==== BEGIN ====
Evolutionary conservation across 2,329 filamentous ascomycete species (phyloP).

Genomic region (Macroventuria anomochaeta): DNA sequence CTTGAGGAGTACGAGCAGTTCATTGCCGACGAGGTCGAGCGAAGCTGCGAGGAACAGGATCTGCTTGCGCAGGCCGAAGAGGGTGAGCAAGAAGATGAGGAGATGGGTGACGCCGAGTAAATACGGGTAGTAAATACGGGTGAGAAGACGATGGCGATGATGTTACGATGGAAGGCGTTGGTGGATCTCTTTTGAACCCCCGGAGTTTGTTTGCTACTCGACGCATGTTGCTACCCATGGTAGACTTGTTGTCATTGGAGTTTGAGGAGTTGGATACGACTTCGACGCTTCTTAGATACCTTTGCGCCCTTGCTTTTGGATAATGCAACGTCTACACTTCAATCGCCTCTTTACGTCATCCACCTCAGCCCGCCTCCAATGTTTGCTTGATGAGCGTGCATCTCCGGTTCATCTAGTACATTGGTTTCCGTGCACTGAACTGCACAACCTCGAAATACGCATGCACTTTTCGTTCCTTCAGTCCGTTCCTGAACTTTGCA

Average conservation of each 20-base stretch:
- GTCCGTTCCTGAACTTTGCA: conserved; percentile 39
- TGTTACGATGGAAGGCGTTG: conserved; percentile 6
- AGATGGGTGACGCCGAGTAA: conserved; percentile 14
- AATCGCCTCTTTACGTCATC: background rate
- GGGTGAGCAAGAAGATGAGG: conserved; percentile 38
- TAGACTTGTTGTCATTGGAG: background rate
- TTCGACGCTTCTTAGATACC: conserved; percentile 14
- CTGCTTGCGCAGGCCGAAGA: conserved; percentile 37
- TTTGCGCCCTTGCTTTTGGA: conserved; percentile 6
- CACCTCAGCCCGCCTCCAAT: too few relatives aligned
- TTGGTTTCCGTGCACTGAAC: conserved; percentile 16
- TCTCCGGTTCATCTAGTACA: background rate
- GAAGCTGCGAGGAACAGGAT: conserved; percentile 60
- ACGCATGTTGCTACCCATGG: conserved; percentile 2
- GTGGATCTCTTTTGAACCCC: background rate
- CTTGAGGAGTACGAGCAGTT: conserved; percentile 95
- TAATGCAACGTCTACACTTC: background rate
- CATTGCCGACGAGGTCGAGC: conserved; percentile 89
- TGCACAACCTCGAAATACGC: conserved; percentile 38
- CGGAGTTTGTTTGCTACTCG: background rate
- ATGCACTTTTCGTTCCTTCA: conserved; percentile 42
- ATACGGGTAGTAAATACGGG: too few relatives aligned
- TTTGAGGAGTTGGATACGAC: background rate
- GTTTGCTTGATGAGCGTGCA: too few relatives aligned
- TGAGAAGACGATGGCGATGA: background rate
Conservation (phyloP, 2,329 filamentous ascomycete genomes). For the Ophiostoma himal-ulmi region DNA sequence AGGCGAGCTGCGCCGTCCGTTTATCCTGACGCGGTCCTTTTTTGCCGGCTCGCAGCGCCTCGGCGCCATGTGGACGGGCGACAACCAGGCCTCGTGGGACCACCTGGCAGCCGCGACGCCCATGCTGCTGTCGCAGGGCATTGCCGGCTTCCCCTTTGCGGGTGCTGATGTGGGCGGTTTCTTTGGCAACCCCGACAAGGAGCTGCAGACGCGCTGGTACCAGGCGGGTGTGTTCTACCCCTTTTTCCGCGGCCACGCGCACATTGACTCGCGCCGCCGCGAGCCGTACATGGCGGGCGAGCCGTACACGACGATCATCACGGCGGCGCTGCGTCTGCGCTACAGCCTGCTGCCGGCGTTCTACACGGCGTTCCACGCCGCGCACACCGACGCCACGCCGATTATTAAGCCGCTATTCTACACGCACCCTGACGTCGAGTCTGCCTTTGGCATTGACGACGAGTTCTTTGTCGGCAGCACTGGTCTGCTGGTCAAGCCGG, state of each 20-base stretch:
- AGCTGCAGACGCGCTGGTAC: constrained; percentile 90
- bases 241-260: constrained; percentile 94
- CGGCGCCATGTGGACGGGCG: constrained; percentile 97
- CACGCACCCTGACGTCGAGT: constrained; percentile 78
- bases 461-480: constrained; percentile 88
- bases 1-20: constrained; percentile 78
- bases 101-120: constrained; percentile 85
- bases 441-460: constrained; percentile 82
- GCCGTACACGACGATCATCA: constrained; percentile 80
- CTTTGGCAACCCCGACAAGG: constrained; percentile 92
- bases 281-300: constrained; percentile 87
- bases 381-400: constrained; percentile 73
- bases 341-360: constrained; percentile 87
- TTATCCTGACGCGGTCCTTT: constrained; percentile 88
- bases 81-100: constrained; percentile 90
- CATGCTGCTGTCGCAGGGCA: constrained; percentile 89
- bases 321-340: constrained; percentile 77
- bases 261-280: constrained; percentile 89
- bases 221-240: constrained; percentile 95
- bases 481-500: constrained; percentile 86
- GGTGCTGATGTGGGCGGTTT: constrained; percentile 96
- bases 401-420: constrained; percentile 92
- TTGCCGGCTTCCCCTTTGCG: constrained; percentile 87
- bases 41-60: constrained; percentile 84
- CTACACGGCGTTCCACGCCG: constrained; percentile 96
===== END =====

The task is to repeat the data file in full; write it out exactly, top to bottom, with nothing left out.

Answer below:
Evolutionary conservation across 2,329 filamentous ascomycete species (phyloP).

Genomic region (Macroventuria anomochaeta): DNA sequence CTTGAGGAGTACGAGCAGTTCATTGCCGACGAGGTCGAGCGAAGCTGCGAGGAACAGGATCTGCTTGCGCAGGCCGAAGAGGGTGAGCAAGAAGATGAGGAGATGGGTGACGCCGAGTAAATACGGGTAGTAAATACGGGTGAGAAGACGATGGCGATGATGTTACGATGGAAGGCGTTGGTGGATCTCTTTTGAACCCCCGGAGTTTGTTTGCTACTCGACGCATGTTGCTACCCATGGTAGACTTGTTGTCATTGGAGTTTGAGGAGTTGGATACGACTTCGACGCTTCTTAGATACCTTTGCGCCCTTGCTTTTGGATAATGCAACGTCTACACTTCAATCGCCTCTTTACGTCATCCACCTCAGCCCGCCTCCAATGTTTGCTTGATGAGCGTGCATCTCCGGTTCATCTAGTACATTGGTTTCCGTGCACTGAACTGCACAACCTCGAAATACGCATGCACTTTTCGTTCCTTCAGTCCGTTCCTGAACTTTGCA

Average conservation of each 20-base stretch:
- GTCCGTTCCTGAACTTTGCA: conserved; percentile 39
- TGTTACGATGGAAGGCGTTG: conserved; percentile 6
- AGATGGGTGACGCCGAGTAA: conserved; percentile 14
- AATCGCCTCTTTACGTCATC: background rate
- GGGTGAGCAAGAAGATGAGG: conserved; percentile 38
- TAGACTTGTTGTCATTGGAG: background rate
- TTCGACGCTTCTTAGATACC: conserved; percentile 14
- CTGCTTGCGCAGGCCGAAGA: conserved; percentile 37
- TTTGCGCCCTTGCTTTTGGA: conserved; percentile 6
- CACCTCAGCCCGCCTCCAAT: too few relatives aligned
- TTGGTTTCCGTGCACTGAAC: conserved; percentile 16
- TCTCCGGTTCATCTAGTACA: background rate
- GAAGCTGCGAGGAACAGGAT: conserved; percentile 60
- ACGCATGTTGCTACCCATGG: conserved; percentile 2
- GTGGATCTCTTTTGAACCCC: background rate
- CTTGAGGAGTACGAGCAGTT: conserved; percentile 95
- TAATGCAACGTCTACACTTC: background rate
- CATTGCCGACGAGGTCGAGC: conserved; percentile 89
- TGCACAACCTCGAAATACGC: conserved; percentile 38
- CGGAGTTTGTTTGCTACTCG: background rate
- ATGCACTTTTCGTTCCTTCA: conserved; percentile 42
- ATACGGGTAGTAAATACGGG: too few relatives aligned
- TTTGAGGAGTTGGATACGAC: background rate
- GTTTGCTTGATGAGCGTGCA: too few relatives aligned
- TGAGAAGACGATGGCGATGA: background rate
Conservation (phyloP, 2,329 filamentous ascomycete genomes). For the Ophiostoma himal-ulmi region DNA sequence AGGCGAGCTGCGCCGTCCGTTTATCCTGACGCGGTCCTTTTTTGCCGGCTCGCAGCGCCTCGGCGCCATGTGGACGGGCGACAACCAGGCCTCGTGGGACCACCTGGCAGCCGCGACGCCCATGCTGCTGTCGCAGGGCATTGCCGGCTTCCCCTTTGCGGGTGCTGATGTGGGCGGTTTCTTTGGCAACCCCGACAAGGAGCTGCAGACGCGCTGGTACCAGGCGGGTGTGTTCTACCCCTTTTTCCGCGGCCACGCGCACATTGACTCGCGCCGCCGCGAGCCGTACATGGCGGGCGAGCCGTACACGACGATCATCACGGCGGCGCTGCGTCTGCGCTACAGCCTGCTGCCGGCGTTCTACACGGCGTTCCACGCCGCGCACACCGACGCCACGCCGATTATTAAGCCGCTATTCTACACGCACCCTGACGTCGAGTCTGCCTTTGGCATTGACGACGAGTTCTTTGTCGGCAGCACTGGTCTGCTGGTCAAGCCGG, state of each 20-base stretch:
- AGCTGCAGACGCGCTGGTAC: constrained; percentile 90
- bases 241-260: constrained; percentile 94
- CGGCGCCATGTGGACGGGCG: constrained; percentile 97
- CACGCACCCTGACGTCGAGT: constrained; percentile 78
- bases 461-480: constrained; percentile 88
- bases 1-20: constrained; percentile 78
- bases 101-120: constrained; percentile 85
- bases 441-460: constrained; percentile 82
- GCCGTACACGACGATCATCA: constrained; percentile 80
- CTTTGGCAACCCCGACAAGG: constrained; percentile 92
- bases 281-300: constrained; percentile 87
- bases 381-400: constrained; percentile 73
- bases 341-360: constrained; percentile 87
- TTATCCTGACGCGGTCCTTT: constrained; percentile 88
- bases 81-100: constrained; percentile 90
- CATGCTGCTGTCGCAGGGCA: constrained; percentile 89
- bases 321-340: constrained; percentile 77
- bases 261-280: constrained; percentile 89
- bases 221-240: constrained; percentile 95
- bases 481-500: constrained; percentile 86
- GGTGCTGATGTGGGCGGTTT: constrained; percentile 96
- bases 401-420: constrained; percentile 92
- TTGCCGGCTTCCCCTTTGCG: constrained; percentile 87
- bases 41-60: constrained; percentile 84
- CTACACGGCGTTCCACGCCG: constrained; percentile 96